Social Question

zensky's avatar

So much car trouble of late... I could cry. How dependant are you on your car?

Asked by zensky (13280 points ) June 20th, 2012

If it were to break down suddenly…

A. No probs – I don’t own one/I bicycle/bus or walk anyway
B. I have a spare vehicle
C. My company would send me a loaner/taxi/helicopter
D. I work at home
E. None of the above and here’s my clever quip/amusing anecdote

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22 Answers

Judi's avatar

I can’t live without it. Well, maybe I could.
When my kids were little the only transportation we had for several months was a motorcycle. (3 kids.)
Now, if my car broke down I would be able to rent one while the repairs were being made. We give the dealer so much business they would probably give us a loaner.

jca's avatar

I have at least a 35 mile commute to work, so I would have to borrow a car or stay home a day or two while car was being repaired. I live in a rural area and there’s very limited public transportation around ($10 cab ride to train station, and no buses in my area, which is “horse country”) so I would be pretty much stuck and/or desperate. Luckily my car is somewhat new so I hope nothing happens to it anytime soon.

YARNLADY's avatar

We have several cars, and there are buses that go most every place we want to go. Occasionally we have rented a car when we needed an extra one because of repairs, but our insurance covers the cost.

wildpotato's avatar

We don’t need to drive to work or the grocery and only use our vehicle for pleasure runs, so not terribly dependent. But I’d feel awful not being able to take my boat out if the van broke down.

Lightlyseared's avatar

A – I have a car but it’s just for fun (its an Ariel Atom). I live within walking distant of work and shops.

ZEPHYRA's avatar

I have spent whole salaries on car repair and at one point I did actually cry when I realised that I was working to support the car. I need it to get to and from work daily and I rely on it. I notice that it is getting ready to pack up again and this time I won’t spent a cent more on it. When it breaks down it’s going in for recycling!

Adirondackwannabe's avatar

Rural Upstate NY. 5 miles to the city limits. No public transportation out my way. Yeah, I’m very dependant on my car.

snowberry's avatar

We have moved to a place 6 houses away from hubby’s new job, so we can easily share our one car. We sold my car, and now if I need one, I just walk over there and take his.

JLeslie's avatar

I am very dependent on having a car to get places. There isn’t any public transportation near me, unless I call for a taxi. But, my husband and I have more than two cars, so if one is in the shop, I have another I can use. I wish I had public transportation that was easily convenient to use. I would gladly hop on a subway rather than drive somewhere the majority of the time.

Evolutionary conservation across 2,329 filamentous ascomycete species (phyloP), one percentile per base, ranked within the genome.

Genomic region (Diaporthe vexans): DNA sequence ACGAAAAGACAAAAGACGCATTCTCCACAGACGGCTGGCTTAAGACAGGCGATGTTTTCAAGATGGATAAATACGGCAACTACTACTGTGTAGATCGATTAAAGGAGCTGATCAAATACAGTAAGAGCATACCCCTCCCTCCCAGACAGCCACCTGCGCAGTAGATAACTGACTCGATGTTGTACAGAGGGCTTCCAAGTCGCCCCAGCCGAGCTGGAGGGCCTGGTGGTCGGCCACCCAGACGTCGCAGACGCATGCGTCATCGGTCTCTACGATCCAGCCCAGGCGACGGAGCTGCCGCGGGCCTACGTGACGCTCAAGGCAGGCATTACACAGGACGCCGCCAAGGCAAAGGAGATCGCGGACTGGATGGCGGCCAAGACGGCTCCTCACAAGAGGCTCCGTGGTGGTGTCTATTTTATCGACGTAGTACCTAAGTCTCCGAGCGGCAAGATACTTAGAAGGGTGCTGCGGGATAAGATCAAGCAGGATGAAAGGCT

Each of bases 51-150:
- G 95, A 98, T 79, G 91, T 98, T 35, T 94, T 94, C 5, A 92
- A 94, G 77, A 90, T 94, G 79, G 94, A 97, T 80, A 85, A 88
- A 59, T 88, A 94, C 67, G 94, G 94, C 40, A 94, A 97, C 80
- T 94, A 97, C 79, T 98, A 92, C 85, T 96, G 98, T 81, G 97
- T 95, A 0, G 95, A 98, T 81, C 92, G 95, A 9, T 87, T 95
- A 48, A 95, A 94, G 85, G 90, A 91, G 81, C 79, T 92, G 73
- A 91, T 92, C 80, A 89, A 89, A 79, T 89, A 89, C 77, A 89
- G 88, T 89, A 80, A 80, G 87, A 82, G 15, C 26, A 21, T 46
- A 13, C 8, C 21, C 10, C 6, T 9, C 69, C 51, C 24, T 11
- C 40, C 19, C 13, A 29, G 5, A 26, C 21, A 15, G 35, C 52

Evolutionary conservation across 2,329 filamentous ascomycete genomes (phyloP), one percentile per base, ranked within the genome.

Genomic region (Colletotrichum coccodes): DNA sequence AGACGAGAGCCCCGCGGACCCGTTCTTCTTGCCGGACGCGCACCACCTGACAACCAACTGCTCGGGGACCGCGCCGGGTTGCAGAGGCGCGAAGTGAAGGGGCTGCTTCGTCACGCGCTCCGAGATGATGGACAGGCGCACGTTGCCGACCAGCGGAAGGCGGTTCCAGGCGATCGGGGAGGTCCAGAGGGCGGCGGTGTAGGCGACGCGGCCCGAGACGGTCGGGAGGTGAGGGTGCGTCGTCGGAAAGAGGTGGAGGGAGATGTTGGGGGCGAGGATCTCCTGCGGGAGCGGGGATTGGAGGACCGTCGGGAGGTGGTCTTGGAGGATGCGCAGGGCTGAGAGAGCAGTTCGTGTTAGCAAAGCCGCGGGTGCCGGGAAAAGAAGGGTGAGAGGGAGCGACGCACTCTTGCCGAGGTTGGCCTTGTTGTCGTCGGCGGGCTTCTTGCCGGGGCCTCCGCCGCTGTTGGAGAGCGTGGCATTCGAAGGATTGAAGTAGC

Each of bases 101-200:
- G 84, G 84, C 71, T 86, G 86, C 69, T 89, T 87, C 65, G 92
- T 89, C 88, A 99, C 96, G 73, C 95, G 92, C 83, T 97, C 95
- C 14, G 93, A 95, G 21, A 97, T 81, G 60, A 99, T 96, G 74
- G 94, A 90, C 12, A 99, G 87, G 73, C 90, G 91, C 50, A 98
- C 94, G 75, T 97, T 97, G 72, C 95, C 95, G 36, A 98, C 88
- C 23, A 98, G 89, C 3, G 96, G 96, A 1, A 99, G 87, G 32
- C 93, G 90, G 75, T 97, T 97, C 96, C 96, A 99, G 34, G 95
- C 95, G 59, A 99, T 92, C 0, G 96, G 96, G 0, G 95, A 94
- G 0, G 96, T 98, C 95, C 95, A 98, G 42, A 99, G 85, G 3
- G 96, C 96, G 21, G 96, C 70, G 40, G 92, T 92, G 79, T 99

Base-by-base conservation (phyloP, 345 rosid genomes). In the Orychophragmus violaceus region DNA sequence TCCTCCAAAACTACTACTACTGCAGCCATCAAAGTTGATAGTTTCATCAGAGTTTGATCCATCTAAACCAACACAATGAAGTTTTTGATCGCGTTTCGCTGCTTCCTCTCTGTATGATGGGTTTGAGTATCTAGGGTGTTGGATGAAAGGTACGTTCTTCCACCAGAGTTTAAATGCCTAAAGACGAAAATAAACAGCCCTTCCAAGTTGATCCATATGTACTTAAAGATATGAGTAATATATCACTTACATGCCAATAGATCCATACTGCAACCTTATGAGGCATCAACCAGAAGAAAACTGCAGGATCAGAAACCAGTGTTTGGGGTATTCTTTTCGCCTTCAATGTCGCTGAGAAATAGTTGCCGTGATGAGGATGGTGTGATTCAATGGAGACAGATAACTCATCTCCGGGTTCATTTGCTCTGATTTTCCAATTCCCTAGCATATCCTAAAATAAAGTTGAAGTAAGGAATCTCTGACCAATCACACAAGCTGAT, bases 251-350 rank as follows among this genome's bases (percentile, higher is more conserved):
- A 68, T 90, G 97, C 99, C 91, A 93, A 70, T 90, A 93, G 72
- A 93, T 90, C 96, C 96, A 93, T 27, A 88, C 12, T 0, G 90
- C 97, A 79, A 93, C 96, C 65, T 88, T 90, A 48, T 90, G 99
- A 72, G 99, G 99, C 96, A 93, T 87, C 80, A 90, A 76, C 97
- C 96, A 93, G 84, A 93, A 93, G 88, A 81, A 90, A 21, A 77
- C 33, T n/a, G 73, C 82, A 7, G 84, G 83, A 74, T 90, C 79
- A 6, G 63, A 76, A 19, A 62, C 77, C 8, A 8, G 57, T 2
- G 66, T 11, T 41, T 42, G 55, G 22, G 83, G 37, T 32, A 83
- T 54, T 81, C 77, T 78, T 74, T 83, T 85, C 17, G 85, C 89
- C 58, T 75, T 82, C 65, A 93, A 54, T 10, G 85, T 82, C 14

marinelife's avatar

I definitely need my car to even get to the grocery store.

jonsblond's avatar

Very. We are a one crappy car household living on a farm in a rural area. A second car (a decent car) would be very nice one of these days. The stress of living with one car that doesn’t run well and no public transportation available for us can be very overwhelming at times.

gailcalled's avatar

Very. There is no public transport here (also rural) and only a very few taxis driven by retired old guys who work only when they feel like it..

People do ride bikes but the terrain is very hilly and most of us live far from the hamlet or the metropolitan village. No sidewalks or street lights in most areas also.

(dependent)

hug_of_war's avatar

I can’t drive because of vision problems and it is a huge problem in my life, especially having no money in a city with a poor transportation system. I can’t leave my house unless a family member is also going out. I struggle to find a job because it must be close by so someone could take me (on top of other problems like having asperger’s, etc). When we go grocery shopping I need to be really comprehensive about it because I can’t just stop by to pick something up. I can’t see my long-distance boyfriend, he has to be the one to visit.

So basically it sucks. I live in one of the larger US cities and I am confined to my home 95% of the time because of my vision.

Coloma's avatar